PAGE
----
Produced, arranged, and composed by Eric Serra, the soundtrack to director Luc Besson's smash movie La Femme Nikita was the third collaboration between the pair, following Subway and The Big Blue. Many of the soundtrack's nearly two dozen cuts are brief (less than a minute and a half) and, therefore, offer little outside of the context of the film (although the simple, piano-based "The Last Time I Kiss You" is an exception). Like the film, the music from it is highly stylized, but it lacks the film's heart and is, instead, a mostly cold, bloodless collection of synthesizer noodlings and generic guitar riffs (with the odd saxophone). Some of the better moments include the introductory "Rico's Gang Suicide," the hypnotic swagger of "NPOKMOP," the metallic surf guitar of "Let's Welcome Victor," and the genuinely moving "We Will Miss You".
A movie as appealing and savory as the heaping piles of dinosaur sh*t that pass for its sight gags, 1980's Caveman ranks among the worst bombs Hollywood ever produced. Though a vehicle for Ringo Starr, the erstwhile Beatle did not record the film's soundtrack, with that, uh, "honor" going to the great screen composer Lalo Schifrin. Somehow Schifrin manages to rise above it all – especially given the circumstances, his Caveman score ain't half bad: though its epic sweep would have been far better suited for a movie worth watching, this is the kind of melodramatic score harking back to Hollywood's golden era, complete with eruptions of brass and strings. And in keeping with the prehistoric plot, there's even a tribal energy to the percussion – sounds silly, but it works.
Stanley Kubrick made his own musical choices for his films, many of them existing pieces that were forever redefined by their use. (Remember "Thus Spake Zarathustra" in 2001: A Space Odyssey?) For his final work, Eyes Wide Shut, he employed composer Jocelyn Pook to compose some evocative string-filled music (including one track, "Masked Ball," eerily featuring backwards vocals), but his score also included works by Liszt and Shostakovich, syrupy versions of "When I Fall in Love," "If I Had You," and "Strangers in the Night," a jazzy rendition of "Blame It on My Youth" by Brad Mehldau, Chris Isaak's cross between John Lee Hooker and Roy Orbison on his 1995 song "Baby Did a Bad, Bad Thing," and, opening and closing the disc, a simple but intense solo piano piece by Gyogy Ligeti, whose work also had been used in 2001 and another Kubrick film, The Shining. The result was an eclectic soundtrack album that primarily was of interest to fans of the film who were in need of an aural souvenir.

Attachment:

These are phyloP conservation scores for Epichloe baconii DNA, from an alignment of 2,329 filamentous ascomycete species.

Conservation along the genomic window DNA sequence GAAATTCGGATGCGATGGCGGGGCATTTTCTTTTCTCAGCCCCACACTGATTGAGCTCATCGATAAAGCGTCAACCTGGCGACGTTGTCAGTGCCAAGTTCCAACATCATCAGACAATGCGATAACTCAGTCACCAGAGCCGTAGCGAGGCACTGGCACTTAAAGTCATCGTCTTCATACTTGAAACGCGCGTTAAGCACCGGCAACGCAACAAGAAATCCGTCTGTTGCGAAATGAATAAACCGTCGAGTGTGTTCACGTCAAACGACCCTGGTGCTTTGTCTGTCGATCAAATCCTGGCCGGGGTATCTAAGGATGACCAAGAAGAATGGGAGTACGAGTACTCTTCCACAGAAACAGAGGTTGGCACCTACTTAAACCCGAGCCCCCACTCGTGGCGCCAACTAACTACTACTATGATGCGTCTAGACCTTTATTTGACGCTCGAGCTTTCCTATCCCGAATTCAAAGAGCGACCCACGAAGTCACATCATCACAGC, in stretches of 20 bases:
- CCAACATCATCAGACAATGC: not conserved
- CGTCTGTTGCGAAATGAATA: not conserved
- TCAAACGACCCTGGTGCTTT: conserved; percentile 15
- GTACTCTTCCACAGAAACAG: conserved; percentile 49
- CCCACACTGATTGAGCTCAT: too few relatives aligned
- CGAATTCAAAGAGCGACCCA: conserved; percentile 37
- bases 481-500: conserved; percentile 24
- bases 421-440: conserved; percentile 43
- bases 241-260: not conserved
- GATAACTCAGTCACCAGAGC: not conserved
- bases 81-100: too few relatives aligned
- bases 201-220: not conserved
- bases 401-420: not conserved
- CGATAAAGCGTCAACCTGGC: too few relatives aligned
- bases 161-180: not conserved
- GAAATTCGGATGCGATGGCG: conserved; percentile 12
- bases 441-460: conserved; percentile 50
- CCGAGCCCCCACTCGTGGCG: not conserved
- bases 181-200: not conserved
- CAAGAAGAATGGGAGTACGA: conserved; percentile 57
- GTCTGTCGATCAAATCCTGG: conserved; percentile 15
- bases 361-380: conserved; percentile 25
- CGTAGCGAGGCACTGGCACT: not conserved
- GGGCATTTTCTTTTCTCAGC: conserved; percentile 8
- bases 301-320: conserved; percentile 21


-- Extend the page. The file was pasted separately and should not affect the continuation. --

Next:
Brother Bear: An Original Walt Disney Records Soundtrack is the soundtrack to Disney's 2003 animated feature Brother Bear. It contains the film's music composed by Mark Mancina and Phil Collins, as well as songs written by Collins, and performed by Tina Turner, The Blind Boys of Alabama, Oren Waters, The Bulgarian Women's Choir, and even Collins himself. Much of the soundtrack in the film consists of the songs performed by Collins as a montage, much like what was done with the earlier Disney soundtrack to film Tarzan, but not entirely. The album was released on October 21, 2003 by Walt Disney Records.